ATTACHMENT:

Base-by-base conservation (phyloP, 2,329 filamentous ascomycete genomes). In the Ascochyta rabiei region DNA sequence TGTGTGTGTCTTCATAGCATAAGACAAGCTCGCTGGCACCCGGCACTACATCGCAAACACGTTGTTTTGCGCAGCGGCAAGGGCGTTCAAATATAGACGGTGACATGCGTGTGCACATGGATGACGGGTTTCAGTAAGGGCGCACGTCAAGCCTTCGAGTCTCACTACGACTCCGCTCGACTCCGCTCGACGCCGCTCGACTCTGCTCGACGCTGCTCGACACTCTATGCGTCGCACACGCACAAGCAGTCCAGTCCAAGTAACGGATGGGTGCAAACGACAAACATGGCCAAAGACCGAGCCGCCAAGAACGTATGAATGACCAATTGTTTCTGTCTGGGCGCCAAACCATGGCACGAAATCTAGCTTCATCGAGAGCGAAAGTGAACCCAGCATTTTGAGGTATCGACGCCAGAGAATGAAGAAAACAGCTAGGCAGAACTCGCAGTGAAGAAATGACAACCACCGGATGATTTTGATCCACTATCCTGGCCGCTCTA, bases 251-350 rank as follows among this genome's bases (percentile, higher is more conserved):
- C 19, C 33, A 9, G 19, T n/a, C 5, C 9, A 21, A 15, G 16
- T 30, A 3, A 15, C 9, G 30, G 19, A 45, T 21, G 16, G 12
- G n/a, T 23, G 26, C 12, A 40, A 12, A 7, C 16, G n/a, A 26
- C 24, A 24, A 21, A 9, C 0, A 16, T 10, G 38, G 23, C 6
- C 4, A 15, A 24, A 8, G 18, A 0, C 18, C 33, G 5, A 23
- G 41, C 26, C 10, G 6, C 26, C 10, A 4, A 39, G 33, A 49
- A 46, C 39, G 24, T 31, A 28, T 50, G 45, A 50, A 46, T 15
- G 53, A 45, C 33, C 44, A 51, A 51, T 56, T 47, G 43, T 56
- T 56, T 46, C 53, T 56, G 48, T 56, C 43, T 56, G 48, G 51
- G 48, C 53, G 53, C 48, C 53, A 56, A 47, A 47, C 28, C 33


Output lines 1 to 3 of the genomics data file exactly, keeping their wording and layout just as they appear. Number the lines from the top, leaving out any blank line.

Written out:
Base-by-base conservation (phyloP, 2,329 filamentous ascomycete genomes). In the Ascochyta rabiei region DNA sequence TGTGTGTGTCTTCATAGCATAAGACAAGCTCGCTGGCACCCGGCACTACATCGCAAACACGTTGTTTTGCGCAGCGGCAAGGGCGTTCAAATATAGACGGTGACATGCGTGTGCACATGGATGACGGGTTTCAGTAAGGGCGCACGTCAAGCCTTCGAGTCTCACTACGACTCCGCTCGACTCCGCTCGACGCCGCTCGACTCTGCTCGACGCTGCTCGACACTCTATGCGTCGCACACGCACAAGCAGTCCAGTCCAAGTAACGGATGGGTGCAAACGACAAACATGGCCAAAGACCGAGCCGCCAAGAACGTATGAATGACCAATTGTTTCTGTCTGGGCGCCAAACCATGGCACGAAATCTAGCTTCATCGAGAGCGAAAGTGAACCCAGCATTTTGAGGTATCGACGCCAGAGAATGAAGAAAACAGCTAGGCAGAACTCGCAGTGAAGAAATGACAACCACCGGATGATTTTGATCCACTATCCTGGCCGCTCTA, bases 251-350 rank as follows among this genome's bases (percentile, higher is more conserved):
- C 19, C 33, A 9, G 19, T n/a, C 5, C 9, A 21, A 15, G 16
- T 30, A 3, A 15, C 9, G 30, G 19, A 45, T 21, G 16, G 12